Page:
Besides the interface, the Mio XL includes a USB cable (five feet in length, more on USB specs later), an Ethernet cable, and a 12V/36W power supply with interchangeable blades, allowing for use in multiple countries without having to purchase a whole new adapter. Of note, it is not an IEC connector, and it is a little bit of a wall-wart, though we were able to get it to fit on the back of our Furman rack-mounted power supply without need for an additional extender cable.

Interestingly, Mac users don’t require specific drivers, but Windows users are required to download additional drivers. Both users, of course, will need to download the Auracle software for maximum usability.

The front panel of the Mio XL has a small touch panel on the left side of the interface from which you can switch incrementally through preset routings. There are two rows of indicator lights in this section to show what ports are currently active. Right next to this is an OLED display that displays additional information. Given this is only a 1U rack unit, the display is fairly small, but effective in conveying information.  It was towards the bottom of our synth module rack and we did not have any issues reading the OLED screen, though we did find we needed to get a bit closer to the unit to see/use the touch panel!

There are two pairs of DIN-5 MIDI in/out connectors on the front of the unit (labelled DIN 7 and DIN 8 respectively, as the first six pairs are on the back). The inclusion of front-panel MIDI ports is great when you have a temporary need to grab a controller or additional synth that someone has brought into the studio and plug it into your existing setup without having to mess with connections in the back of a rack.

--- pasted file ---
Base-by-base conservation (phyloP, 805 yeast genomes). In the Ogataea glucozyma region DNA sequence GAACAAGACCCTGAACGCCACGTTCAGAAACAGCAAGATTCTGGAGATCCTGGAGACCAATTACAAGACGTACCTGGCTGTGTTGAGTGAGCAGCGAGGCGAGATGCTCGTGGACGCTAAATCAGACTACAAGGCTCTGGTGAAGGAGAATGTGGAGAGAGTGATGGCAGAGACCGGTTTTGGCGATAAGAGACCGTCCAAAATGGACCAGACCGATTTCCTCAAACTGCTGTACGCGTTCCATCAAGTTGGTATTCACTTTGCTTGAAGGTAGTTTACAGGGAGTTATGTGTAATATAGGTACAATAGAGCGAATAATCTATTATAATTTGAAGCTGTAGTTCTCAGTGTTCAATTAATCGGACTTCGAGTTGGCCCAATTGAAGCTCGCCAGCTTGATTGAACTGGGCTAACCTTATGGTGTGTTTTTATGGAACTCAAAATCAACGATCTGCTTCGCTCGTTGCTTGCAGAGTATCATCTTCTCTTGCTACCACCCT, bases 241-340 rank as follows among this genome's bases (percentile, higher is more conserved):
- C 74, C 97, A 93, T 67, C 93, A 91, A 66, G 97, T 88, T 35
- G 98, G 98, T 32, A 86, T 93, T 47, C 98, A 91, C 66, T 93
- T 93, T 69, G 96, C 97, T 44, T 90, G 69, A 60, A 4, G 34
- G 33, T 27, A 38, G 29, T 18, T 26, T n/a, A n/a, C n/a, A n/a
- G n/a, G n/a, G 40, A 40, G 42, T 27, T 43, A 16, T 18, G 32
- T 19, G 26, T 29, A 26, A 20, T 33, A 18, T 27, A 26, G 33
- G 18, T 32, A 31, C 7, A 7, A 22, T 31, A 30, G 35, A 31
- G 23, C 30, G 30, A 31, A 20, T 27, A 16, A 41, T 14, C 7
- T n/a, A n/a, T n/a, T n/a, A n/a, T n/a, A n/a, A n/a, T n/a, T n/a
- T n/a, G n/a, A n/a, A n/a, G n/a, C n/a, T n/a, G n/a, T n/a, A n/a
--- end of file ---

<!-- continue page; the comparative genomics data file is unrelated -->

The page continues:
On the right side is the USB section. Here there are four USB Type A Host ports, allowing you, for example, to connect a USB keyboard. Also provided is a USB-DAW port, a Type B USB port to connect to your computer.

Moving to the back, you’ll find the RTP-Network MIDI port (an Ethernet jack, basically), six more USB Host ports, six pairs of DIN-5 MIDI ports, and the small round power connector. Interestingly, the chassis is grounded by a Philips-head screw at the right end of the rear panel.


Once up and running, we had a great experience, but incompatibilities with one of our newer USB MIDI keyboard controllers gave us a few gray hairs during the initial setup. (The issues we encountered were not with the Mio interface, to be clear.)

We installed the Mio XL in our rack, hooked up several vintage MIDI synth modules, downloaded the software (for our Different PC DPC-1 workstation running Windows 10), installed the software and connected the Mio XL to our computer, originally by the USB port in the front of the unit. It worked on the first try! Having had less than reliable experiences with, shall we say, a competitor’s “classic” MIDI patch bay, we were thrilled we could finally control our modules from a central keyboard controller at our desk.